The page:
Instructions Before Surgery/Procedure

  • Don’t eat or drink anything after midnight the night before your procedure.
  • Please be sure to find out from your doctor if you should take your regular medications (including over-the-counter medications, vitamins and any supplements) the morning of your surgery/procedure.
  • Bring a list of all medications you’re currently taking with you to the hospital/surgery center. This includes prescription and over-the-counter medications, vitamins, herbs, etc. Be sure you know the name, dosage (how much you take) and schedule (how often you take them) for each.
  • If there is a change in your physical condition such as a cold, fever or cough, notify your surgeon as soon as possible.
  • Wear loose, comfortable clothing.
  • Don’t wear makeup, perfume, hairspray or anything else with alcohol in it.
  • Leave all valuables and jewelry at home.
  • If you have piercings, please remove all jewelry from them.
  • Don’t wear contact lenses to your surgery; however, you may keep glasses with you.
  • Arrange a ride home beforehand with a responsible adult.
On the Day of Your Surgery

Where to Go

What Happens Next

  • You will be asked to change into a hospital gown.
  • You should remove any dentures or contact lenses. If you wear glasses, you may leave them on. They will be removed during your procedure and placed in a protective holder.
  • Our staff will have you sign a surgical consent form if you haven’t already done so. (See below)
  • A nurse will review your history, take your temperature and blood pressure, and record your height and weight.
  • If you are to have anesthesia, an anesthesiologist or nurse anesthetist will visit you. (See below)
  • You will be taken to the operating room where the operating room nurse will check your ID band, verify the procedure to be done, and explain the preparation.

Children Having Surgery

Your child may bring a favorite toy or blanket from home to accompany him/her into surgery. We encourage both parents of pediatric patients to remain at the hospital/surgery center throughout the procedure.


Mini-procedures are minor surgical procedures that can be performed under local anesthesia. Pre-admission testing isn’t required if for mini-procedures. Your physician's office will contact the hospital to schedule this. On the day of the procedure, please arrive at hospital/surgery center no later than one hour before your scheduled procedure so you can complete our forms.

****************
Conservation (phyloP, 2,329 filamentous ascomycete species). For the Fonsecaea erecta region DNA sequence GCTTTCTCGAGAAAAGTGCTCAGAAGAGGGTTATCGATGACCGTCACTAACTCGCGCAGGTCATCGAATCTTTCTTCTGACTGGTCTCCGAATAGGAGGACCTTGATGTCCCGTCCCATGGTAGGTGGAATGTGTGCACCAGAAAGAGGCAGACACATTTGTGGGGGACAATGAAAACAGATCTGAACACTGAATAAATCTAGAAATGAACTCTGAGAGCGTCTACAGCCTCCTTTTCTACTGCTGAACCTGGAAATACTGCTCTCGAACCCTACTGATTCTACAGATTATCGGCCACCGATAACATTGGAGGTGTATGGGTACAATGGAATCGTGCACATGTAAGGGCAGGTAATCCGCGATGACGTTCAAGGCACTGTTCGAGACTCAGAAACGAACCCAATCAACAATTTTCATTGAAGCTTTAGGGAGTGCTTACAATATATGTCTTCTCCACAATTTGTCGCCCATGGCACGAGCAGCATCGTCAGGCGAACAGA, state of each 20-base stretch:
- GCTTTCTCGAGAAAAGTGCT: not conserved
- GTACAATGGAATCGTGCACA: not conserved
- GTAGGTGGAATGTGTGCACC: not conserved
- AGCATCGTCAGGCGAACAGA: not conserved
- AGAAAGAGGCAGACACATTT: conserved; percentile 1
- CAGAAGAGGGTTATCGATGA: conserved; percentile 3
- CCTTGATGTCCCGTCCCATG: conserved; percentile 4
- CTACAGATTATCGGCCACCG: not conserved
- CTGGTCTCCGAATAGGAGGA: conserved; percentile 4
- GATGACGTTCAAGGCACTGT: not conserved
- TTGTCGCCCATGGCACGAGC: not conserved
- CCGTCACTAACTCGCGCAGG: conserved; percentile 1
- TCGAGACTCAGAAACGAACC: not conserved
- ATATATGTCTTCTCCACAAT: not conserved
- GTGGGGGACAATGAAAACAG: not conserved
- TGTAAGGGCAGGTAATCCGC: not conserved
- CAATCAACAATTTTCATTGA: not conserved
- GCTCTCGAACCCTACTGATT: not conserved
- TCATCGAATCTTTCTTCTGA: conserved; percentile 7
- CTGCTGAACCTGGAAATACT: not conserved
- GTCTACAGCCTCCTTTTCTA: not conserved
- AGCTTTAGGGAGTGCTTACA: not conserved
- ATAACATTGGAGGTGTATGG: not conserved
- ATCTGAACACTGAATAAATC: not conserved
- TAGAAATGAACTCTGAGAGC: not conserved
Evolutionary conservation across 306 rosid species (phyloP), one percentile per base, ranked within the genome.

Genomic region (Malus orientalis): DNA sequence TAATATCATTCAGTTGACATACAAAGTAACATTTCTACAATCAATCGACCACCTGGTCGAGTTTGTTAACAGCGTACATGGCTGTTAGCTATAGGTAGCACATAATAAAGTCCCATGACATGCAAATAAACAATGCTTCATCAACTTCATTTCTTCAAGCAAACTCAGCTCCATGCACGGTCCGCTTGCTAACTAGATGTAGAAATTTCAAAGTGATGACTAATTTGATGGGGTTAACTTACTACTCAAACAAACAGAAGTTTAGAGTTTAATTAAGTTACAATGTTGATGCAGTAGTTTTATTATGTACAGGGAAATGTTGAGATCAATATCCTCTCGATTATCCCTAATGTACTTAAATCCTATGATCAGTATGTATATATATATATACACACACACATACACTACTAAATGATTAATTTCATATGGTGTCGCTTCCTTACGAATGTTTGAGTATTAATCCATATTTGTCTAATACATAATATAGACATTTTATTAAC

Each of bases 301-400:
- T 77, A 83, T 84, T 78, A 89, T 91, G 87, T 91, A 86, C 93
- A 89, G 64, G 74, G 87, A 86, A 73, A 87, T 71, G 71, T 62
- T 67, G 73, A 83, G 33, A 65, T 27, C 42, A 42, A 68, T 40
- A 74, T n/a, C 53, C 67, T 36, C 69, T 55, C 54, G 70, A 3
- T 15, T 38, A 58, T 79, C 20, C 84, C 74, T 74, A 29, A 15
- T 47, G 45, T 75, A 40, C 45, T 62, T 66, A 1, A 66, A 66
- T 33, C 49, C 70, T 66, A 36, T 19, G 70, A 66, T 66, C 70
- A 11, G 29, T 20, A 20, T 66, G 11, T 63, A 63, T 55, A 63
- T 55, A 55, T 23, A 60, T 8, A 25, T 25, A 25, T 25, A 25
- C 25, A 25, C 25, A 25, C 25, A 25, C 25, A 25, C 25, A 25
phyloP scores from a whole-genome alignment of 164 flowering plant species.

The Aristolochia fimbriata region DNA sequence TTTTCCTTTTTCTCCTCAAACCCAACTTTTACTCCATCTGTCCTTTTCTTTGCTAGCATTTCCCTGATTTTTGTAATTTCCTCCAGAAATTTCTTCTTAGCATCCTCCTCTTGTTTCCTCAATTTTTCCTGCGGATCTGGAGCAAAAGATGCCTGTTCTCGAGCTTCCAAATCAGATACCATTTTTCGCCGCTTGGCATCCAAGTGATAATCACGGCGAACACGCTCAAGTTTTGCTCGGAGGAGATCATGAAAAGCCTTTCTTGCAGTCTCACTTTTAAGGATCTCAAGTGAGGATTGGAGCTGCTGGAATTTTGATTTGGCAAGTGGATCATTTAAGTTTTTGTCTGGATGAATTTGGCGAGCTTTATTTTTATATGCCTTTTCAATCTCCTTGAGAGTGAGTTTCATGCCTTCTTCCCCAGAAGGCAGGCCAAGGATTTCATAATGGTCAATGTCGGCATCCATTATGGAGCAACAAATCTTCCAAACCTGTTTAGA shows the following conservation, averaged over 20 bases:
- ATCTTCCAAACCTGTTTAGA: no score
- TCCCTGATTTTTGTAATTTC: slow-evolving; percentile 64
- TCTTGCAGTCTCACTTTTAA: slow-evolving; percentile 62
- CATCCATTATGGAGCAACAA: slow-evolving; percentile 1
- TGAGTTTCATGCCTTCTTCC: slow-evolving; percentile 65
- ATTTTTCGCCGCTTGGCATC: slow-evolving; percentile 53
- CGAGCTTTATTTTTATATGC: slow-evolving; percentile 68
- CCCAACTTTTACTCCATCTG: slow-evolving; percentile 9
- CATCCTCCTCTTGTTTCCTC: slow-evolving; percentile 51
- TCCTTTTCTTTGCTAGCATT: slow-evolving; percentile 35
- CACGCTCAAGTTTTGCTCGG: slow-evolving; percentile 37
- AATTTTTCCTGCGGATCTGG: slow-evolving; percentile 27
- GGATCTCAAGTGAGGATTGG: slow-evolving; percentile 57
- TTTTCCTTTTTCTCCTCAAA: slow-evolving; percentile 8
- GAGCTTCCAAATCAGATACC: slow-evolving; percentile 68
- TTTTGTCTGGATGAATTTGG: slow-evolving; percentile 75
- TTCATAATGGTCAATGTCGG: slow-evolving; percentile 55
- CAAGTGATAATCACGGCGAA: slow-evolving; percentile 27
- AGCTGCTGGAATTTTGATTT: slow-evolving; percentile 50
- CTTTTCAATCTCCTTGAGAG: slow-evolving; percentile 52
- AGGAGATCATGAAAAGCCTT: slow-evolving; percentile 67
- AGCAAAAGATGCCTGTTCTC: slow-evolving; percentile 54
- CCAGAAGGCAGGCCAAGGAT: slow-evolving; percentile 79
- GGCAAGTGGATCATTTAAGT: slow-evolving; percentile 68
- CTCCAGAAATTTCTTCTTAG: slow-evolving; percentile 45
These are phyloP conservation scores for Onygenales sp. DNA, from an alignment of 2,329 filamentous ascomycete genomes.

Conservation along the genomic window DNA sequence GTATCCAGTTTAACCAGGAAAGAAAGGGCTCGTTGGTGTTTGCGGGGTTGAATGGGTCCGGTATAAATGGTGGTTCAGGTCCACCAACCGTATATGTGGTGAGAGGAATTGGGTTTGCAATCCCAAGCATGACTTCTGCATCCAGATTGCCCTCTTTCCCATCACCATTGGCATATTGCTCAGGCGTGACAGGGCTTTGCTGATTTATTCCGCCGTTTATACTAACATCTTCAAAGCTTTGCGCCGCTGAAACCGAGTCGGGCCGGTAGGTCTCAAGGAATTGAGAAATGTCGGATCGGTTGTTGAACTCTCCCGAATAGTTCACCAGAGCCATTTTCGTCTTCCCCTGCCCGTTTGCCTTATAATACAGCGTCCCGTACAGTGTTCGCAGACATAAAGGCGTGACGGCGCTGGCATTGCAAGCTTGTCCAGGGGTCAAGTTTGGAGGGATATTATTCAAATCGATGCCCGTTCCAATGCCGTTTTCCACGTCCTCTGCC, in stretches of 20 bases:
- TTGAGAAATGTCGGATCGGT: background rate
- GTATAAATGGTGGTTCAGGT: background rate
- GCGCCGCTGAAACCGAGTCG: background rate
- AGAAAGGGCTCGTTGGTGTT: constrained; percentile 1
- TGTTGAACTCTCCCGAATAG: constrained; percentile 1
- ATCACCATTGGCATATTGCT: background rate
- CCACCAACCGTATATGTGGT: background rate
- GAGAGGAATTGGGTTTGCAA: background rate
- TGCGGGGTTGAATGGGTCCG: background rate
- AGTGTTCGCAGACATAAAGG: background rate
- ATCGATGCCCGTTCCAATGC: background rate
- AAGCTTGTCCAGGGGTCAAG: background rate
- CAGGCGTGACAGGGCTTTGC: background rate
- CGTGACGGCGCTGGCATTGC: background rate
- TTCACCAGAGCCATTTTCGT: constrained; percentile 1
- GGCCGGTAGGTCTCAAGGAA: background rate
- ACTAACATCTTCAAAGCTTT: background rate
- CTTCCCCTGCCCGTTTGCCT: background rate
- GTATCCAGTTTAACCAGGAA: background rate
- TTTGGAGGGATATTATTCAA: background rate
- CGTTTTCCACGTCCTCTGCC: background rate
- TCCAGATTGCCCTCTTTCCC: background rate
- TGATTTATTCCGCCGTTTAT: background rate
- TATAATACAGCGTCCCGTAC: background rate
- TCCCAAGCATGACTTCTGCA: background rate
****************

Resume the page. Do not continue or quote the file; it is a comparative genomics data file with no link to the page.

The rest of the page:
Consent Forms

Before surgery, we’ll ask you to sign a form indicating that you haven’t had anything to eat or drink since midnight and that you give the hospital your permission to carry out the procedure. Adult patients give their own written consent; parents/guardians must give permission for patients under 18. If you have power of attorney, be sure to bring the paperwork stating this.


Before surgery, an anesthesiologist or nurse anesthetist will visit you to ask questions about your general health, medical problems (especially heart and breathing problems), prior anesthetics and all medications you’re taking. Please have this information available.

Before you receive general anesthesia, you may be given medications orally or intravenously in the ambulatory surgery holding area to decrease the acidity of your stomach contents and reduce your nausea.


Occasionally surgeries/procedures are delayed due to unforeseen circumstances. If this happens, a member of the nursing staff will explain the nature of the delay.

Following Your Surgery


After your surgery/procedure you’ll spend time in the recovery area under the care of a specially trained registered nurse. You’ll stay at the hospital/surgery center until your condition is stable and it’s safe for you to leave. Keep in mind that after general anesthesia, you may feel temporarily drowsy or nauseated.

Discharge Instructions

A member of the nursing staff will give you instructions about post-hospital care. If you have questions about your diet, activities or other matters, or aren’t comfortable with your discharge instructions, please be sure to ask at this time. You will receive written discharge instructions prior to leaving the hospital/surgery center. Please keep these instructions and refer to them when you leave since they have important information regarding your post-surgical care.

Going Home

Following surgery, you won’t be allowed to drive yourself home, so please have someone available to do this. We also urge you to avoid tasks that require skill, coordination or judgment (such as driving, operating machinery or making important decisions) for 24 hours following surgery.


In the unlikely event your surgery/recovery requires hospitalization, your physician will make arrangements for your admission. If your surgery is performed at the Ambulatory Surgery Center at Wilson Place, an ambulance will take you from the center to the hospital for admission.